facebook linkedin twitter

UnitedHealthcare to Delay Emergency Visit Coverage Denials Amid Furor

June 16, 2021 by Reece Nations

MINNETONKA, Minn. — UnitedHealthcare announced it would delay plans to implement policy changes that would retroactively deny emergency medical care coverage to its customers if the company determines the reason for the care does not qualify as an emergency.

Initially set to take effect on July 1, UHC’s policy change would have the company review what health issues led its customers to file claims for an emergency department visit. Should UHC make the determination in its review that the “intensity of diagnostic services performed” did not merit emergency care, it will issue “no coverage or limited coverage” depending on the patient’s insurance plan.

“Based on feedback from our provider partners and medical societies, we have decided to delay the implementation of our emergency department program until at least the end of the national public health emergency period,” UHC announced in a written statement. “We will use this time to continue to educate consumers, customers and providers on the new program and help ensure that people visit an appropriate site of service for non-emergency care needs.”

Prior to the delay, UHC’s announcement was met with condemnation and outcry from hospital and doctor groups, such as the American College of Emergency Physicians. ACEP characterized the decision as “dangerous” and as a violation of the “Prudent Layperson Standard,” a federal policy that requires insurance companies to provide emergency care coverage based on the patient’s presenting symptoms rather than their final diagnosis.

Just 3% of emergency visits are determined to be “non-urgent” upon evaluation, and 90% of patient symptoms overlap between non-urgent and emergency conditions, according to Centers for Disease Control and Prevention data.

With a customer base of 70 million people and a care network of over 1.3 million physicians and health care professionals, UHC is the largest health insurer in the United States.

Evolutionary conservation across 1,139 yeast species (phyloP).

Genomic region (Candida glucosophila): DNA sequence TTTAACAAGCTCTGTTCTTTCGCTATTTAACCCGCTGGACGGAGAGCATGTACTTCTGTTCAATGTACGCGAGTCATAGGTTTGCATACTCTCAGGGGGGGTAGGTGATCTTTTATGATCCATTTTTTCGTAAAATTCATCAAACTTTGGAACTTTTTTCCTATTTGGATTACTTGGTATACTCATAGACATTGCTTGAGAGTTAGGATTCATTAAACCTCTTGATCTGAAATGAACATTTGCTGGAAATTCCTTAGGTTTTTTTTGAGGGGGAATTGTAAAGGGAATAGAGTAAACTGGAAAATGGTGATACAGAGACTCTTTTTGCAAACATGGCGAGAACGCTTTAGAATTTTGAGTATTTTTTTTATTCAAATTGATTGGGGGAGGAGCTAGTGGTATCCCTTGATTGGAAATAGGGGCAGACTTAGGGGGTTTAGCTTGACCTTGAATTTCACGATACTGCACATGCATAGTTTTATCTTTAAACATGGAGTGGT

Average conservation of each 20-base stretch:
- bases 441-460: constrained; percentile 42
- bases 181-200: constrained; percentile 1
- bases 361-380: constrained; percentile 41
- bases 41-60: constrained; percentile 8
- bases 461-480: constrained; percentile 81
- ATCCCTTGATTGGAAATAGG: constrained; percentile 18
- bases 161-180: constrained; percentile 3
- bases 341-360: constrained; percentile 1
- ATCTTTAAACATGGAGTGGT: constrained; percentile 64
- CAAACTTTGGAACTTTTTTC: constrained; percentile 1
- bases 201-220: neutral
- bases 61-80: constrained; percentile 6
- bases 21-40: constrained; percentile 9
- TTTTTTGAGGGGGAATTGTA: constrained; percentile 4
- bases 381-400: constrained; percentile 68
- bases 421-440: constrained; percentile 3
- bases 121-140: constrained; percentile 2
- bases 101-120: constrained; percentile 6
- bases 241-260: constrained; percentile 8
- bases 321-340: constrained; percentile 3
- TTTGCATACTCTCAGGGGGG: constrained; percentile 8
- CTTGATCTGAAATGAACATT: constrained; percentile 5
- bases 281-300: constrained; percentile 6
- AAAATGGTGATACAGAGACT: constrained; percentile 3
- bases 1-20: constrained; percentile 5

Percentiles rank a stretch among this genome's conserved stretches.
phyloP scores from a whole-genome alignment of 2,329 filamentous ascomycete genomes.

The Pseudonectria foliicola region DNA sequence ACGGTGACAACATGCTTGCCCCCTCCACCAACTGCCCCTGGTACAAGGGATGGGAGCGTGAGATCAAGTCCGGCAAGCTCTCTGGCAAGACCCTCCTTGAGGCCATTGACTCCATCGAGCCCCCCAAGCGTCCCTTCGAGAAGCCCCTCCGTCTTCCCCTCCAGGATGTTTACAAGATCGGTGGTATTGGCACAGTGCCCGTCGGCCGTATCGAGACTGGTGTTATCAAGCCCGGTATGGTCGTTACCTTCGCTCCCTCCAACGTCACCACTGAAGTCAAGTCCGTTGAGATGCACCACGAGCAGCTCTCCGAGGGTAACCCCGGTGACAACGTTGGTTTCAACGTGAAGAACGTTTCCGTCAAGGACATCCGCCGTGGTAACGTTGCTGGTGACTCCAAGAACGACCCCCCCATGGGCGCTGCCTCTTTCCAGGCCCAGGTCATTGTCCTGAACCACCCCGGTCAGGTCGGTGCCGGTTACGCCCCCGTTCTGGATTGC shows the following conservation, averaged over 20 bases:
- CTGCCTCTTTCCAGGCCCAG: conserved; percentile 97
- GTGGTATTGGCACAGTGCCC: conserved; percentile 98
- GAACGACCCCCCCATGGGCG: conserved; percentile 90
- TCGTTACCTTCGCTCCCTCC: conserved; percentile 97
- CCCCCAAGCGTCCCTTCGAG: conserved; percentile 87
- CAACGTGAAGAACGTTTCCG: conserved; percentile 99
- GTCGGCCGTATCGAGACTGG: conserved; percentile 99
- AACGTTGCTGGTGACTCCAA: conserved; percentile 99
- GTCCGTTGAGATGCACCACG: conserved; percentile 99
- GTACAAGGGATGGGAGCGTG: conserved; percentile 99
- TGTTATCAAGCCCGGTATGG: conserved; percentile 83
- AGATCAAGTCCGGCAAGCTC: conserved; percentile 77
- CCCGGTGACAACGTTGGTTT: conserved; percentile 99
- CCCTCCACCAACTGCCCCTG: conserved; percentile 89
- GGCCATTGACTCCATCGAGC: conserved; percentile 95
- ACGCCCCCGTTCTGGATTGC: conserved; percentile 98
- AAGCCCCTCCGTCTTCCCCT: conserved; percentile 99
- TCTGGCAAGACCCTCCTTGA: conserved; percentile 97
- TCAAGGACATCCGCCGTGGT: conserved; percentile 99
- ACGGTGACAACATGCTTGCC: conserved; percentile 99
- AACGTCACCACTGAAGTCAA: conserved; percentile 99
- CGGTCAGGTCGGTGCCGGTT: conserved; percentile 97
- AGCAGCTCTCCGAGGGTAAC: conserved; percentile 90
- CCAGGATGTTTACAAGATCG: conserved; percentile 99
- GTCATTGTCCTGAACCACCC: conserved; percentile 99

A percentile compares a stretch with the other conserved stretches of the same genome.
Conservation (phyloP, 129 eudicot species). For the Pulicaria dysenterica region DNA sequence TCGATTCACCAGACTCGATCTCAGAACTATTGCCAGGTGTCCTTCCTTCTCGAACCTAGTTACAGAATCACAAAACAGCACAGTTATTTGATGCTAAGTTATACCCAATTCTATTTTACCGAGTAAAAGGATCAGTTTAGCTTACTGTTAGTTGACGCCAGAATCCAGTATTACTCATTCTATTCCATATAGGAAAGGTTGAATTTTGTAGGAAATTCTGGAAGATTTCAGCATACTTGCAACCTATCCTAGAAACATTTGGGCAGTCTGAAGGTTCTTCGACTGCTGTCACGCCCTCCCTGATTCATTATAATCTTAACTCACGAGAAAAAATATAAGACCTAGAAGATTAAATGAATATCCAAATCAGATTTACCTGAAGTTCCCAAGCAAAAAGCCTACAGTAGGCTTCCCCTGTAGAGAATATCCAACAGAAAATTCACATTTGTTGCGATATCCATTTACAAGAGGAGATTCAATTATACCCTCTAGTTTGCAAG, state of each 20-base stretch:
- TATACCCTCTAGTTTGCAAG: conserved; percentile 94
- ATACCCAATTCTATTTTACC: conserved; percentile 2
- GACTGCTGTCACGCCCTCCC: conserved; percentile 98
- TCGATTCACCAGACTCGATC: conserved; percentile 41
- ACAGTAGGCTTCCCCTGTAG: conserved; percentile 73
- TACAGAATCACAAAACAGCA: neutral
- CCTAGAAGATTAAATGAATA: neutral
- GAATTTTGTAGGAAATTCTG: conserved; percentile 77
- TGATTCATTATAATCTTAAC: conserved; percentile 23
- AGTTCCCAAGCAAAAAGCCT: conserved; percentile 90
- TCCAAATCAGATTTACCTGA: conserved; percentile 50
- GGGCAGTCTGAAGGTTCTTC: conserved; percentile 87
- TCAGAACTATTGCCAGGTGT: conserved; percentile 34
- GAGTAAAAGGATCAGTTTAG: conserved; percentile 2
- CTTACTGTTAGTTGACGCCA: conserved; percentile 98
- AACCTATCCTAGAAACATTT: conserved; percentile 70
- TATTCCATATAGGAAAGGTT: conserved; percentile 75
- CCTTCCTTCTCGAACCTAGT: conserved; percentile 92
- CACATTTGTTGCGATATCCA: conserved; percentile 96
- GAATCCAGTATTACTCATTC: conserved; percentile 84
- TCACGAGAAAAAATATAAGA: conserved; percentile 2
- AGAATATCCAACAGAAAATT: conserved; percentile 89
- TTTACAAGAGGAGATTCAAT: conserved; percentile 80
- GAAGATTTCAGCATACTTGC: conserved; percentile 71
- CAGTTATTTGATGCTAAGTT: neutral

“While we’re dismayed by United’s decision, we are not, unfortunately, surprised to see an insurance company once again try to cut its costs at the expense of necessary patient care,” Dr. Mark Rosenberg, president of ACEP, said in a written statement. “UnitedHealthcare is expecting patients to self-diagnose a potential medical emergency before seeing a physician, and then punishing them financially if they are incorrect.”

Rosenberg continued, “Over the past year, we’ve seen the devastating impact of when patients avoid treatment — including worsening health conditions and even death. This new policy will leave millions fearful of seeking medical care, just as we’re getting hold of the COVID-19 pandemic and trying to get as many people vaccinated as possible.”

In an analysis published by JAMA Network Open in 2018, researchers examined whether a patient’s symptoms presented to the emergency department could be reliably designated as “non-emergency” based on the discharge diagnosis. In their findings, researchers found there was no way for physicians to make an accurate determination of the medical necessity for emergency care in advance.

The analysis was conducted and published by the JAMA Network when Anthem, the nation’s second-largest medical insurance provider by total members, began denying coverage after instituting a similar policy to UHC’s that year. Anthem’s policy change was met by a federal lawsuit by emergency room physicians, and the company eventually decided not to enforce the change despite never officially rolling it back.